"From the outset my music has sought truth in perfection. It strives to recapture the unattainable ideals of beauty that existed in classical Greece." (65)
"My music draws what strength is has from its inherent contradictions. It is like a thorny thicket full of barbs and other unpleasant things... People may feel repelled by its often garish colours and the infernal din that it seems constrained to produce... My music has an emotional dimension that is unfashionable, an emotional untimeliness." (56)
Hans Werner Henze (1926-2012) is one of my favorite late 20th century composers, and I consider him to be one of the finest of our time. He is certainly one of the leading German composers since the war. Henze's music incorporates major elements from both sides of the Stravinsky/Schoenberg divide, combined into a distinctive synthesis. Henze, however, disliked Schoenberg's messianic streak, finding Stravinsky's light and ironic neoclassicism much more appealing. But Henze very much sees his music in the classical tradition, often describing it as a combination of "North German polyphony and the arioso South." It has taken me awhile to reach my current level of appreciation of his music, partly because the central form he has worked in is opera. I am not a huge opera fan, and what is more, not all of his many operas are available on disc (see below). Henze's ten symphonies are some of the best in the postwar period, and I have also heard his string quartets and violin concertos. More recently I have heard enough of his vocal music, including extracts from operas, to feel as though I have something approximating an appreciation for his composition overall, and so I was quite happy to realize that he wrote this autobiography, first published in 1998.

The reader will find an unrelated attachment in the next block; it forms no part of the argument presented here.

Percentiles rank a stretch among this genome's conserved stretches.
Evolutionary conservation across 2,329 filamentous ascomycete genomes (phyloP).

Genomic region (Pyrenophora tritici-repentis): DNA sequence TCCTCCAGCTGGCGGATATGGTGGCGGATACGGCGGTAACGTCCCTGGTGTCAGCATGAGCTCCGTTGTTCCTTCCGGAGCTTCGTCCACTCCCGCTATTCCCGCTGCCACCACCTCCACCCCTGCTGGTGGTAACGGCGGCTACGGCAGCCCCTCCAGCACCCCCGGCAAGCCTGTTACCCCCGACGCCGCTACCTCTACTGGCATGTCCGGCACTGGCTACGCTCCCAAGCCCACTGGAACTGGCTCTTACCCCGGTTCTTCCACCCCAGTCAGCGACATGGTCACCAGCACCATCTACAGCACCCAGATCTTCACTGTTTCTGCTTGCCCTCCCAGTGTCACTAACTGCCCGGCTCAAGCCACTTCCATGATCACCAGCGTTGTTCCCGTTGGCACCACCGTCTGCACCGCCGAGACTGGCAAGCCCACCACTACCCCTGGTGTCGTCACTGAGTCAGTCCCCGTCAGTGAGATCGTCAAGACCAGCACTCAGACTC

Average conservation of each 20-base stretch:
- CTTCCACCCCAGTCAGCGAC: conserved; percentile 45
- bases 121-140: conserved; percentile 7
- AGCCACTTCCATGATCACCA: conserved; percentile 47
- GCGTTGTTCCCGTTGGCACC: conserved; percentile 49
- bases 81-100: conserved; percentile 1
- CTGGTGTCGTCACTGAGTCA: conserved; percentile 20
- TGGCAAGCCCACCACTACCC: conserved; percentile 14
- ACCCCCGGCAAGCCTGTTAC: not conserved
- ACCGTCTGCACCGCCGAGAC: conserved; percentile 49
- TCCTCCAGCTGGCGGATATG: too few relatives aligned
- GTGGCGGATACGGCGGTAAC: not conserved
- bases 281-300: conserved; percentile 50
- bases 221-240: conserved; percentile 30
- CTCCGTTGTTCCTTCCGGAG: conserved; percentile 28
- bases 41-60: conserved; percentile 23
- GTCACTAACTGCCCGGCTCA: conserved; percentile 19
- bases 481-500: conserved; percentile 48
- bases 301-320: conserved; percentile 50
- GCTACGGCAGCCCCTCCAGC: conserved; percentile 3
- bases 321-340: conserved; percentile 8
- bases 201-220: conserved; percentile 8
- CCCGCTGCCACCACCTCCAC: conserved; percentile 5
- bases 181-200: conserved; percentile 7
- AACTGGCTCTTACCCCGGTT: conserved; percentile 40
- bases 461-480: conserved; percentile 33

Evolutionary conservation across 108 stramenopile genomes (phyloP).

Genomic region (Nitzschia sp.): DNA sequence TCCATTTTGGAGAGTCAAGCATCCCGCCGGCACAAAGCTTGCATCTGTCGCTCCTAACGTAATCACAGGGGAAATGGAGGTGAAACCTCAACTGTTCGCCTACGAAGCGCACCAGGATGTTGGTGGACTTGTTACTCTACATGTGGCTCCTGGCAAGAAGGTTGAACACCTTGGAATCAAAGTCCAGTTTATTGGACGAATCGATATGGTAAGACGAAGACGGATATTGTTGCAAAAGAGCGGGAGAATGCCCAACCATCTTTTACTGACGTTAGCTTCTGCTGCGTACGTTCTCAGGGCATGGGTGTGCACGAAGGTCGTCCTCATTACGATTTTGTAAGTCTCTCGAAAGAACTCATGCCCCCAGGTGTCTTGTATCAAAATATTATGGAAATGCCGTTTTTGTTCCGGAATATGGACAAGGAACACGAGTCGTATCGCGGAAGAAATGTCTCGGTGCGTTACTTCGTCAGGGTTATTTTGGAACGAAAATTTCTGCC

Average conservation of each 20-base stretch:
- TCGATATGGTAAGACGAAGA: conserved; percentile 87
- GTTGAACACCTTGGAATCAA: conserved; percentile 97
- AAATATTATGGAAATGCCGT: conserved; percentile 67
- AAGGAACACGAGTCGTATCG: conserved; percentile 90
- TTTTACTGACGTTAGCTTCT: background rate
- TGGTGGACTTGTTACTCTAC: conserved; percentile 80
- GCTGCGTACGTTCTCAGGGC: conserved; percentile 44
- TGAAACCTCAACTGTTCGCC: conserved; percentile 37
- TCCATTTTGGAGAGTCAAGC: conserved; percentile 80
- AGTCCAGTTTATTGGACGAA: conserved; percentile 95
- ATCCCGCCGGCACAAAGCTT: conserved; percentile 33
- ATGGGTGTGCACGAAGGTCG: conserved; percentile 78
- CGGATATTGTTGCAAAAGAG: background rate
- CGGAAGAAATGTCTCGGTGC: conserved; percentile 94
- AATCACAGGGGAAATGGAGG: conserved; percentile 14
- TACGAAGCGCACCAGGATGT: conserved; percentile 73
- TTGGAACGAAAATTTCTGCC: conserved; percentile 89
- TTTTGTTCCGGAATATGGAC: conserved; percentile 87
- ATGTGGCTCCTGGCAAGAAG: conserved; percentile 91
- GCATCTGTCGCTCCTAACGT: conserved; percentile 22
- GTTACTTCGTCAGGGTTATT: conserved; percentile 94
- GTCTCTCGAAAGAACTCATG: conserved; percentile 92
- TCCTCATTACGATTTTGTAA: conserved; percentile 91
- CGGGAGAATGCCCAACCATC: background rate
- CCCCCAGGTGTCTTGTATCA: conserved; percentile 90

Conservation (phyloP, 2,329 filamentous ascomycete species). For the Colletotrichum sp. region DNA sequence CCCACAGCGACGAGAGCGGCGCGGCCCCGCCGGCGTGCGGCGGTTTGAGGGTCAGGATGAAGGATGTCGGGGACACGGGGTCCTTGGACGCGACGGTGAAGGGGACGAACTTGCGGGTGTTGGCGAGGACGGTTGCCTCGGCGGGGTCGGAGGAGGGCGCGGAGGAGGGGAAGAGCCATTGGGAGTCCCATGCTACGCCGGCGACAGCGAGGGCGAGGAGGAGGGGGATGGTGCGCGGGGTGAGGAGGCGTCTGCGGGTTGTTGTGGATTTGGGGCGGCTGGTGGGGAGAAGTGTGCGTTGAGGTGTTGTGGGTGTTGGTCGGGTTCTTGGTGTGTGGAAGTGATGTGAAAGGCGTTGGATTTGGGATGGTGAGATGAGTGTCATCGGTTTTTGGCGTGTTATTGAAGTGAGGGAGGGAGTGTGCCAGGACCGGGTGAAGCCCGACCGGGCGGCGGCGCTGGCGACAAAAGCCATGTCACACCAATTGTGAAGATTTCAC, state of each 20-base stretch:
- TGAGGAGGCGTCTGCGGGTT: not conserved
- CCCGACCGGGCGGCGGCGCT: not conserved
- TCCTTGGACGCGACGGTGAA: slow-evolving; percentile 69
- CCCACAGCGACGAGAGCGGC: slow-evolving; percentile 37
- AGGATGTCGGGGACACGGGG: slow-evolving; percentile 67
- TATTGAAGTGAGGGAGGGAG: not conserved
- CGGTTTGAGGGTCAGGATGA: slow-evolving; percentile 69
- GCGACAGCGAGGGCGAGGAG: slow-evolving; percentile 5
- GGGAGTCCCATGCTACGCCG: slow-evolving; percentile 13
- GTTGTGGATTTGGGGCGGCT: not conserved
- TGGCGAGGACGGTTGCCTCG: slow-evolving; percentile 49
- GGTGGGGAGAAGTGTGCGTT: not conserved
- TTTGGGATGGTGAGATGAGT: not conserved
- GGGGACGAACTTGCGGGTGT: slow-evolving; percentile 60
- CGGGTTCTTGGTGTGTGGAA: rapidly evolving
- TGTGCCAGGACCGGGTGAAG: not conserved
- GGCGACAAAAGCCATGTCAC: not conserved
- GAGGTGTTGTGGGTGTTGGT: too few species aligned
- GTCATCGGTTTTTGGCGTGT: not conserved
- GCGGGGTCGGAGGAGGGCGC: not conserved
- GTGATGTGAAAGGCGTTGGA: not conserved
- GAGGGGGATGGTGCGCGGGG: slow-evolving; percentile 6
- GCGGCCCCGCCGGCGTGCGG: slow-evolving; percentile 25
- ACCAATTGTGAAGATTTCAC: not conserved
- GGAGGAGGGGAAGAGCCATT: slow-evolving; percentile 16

The story basically follows his development from childhood to his position as an established composer in the first section, including his move to Italy in 1953, where he has lived ever since. The middle section provides invaluable insight into his politically radical period from 1968 into the 1970s. The most interesting thing in the last part of the book is Henze's central involvement in an annual community arts & music festival in a town in Tuscany called Montepulciano.
Born in 1926 in Gutersloh, Westphalia, Henze was the oldest of six, left-handed, son of a primary school teacher and viola player. His father joined the Nazi party in 1934, under severe social pressure, and Henze and his brother wore the black uniforms of the Hitler Youth to school every day during the war. Young Hans was musical from a young age, played piano, and loved Bach and Mozart. Based on his aptitude, he was accepted to the State School of Music in Braunschweig in 1942. There he conducted a chamber music group, heard and saw operas, and covertly read a banned book on the music of Mahler, Webern, Debussy and Stravinsky. He was inducted into military service in 1944 and was in training as a radio operator before being recruited for a film unit making propaganda films prior to the war's end. He was never in combat -- in fact he and some fellow soldiers formed an Antimilitarist Club in the German military!
After the war, it was meeting Walter and Regina Trenkler that proved key in Henze's trajectory toward becoming a professional composer. Regina was a pianist, and she arranged for him to be sent to Berlin to study with the composer Boris Blacher. As it turned out, he ended up studying instead with Wolfgang Fortner, another composer, at the Heidelberg Institute of Evangelical Church Music (!). There he studied harmony, counterpoint and score-reading, and received his diploma in March 1948, making him eligible to teach. But that was not to be, for in the meantime his "Chamber Concerto No. 1" was accepted for the first Darmstadt summer school in 1946, thanks to Fortner's sponsorship. He signed a contract with Schott, and that is how his professional composing career began. His first symphony was first performed in August 1948. It was fascinating to learn how Henze was able to gain experience in music theater as well, playing piano in military casinos, volunteering in the Bielefield Stadt Theater after its Fall 1945 reopening, and eventually working as resident composer at Heinz Hilpert's Deutsches Theater in Konstanz. As he began working on commissions, he also learned how music theater works from to bottom.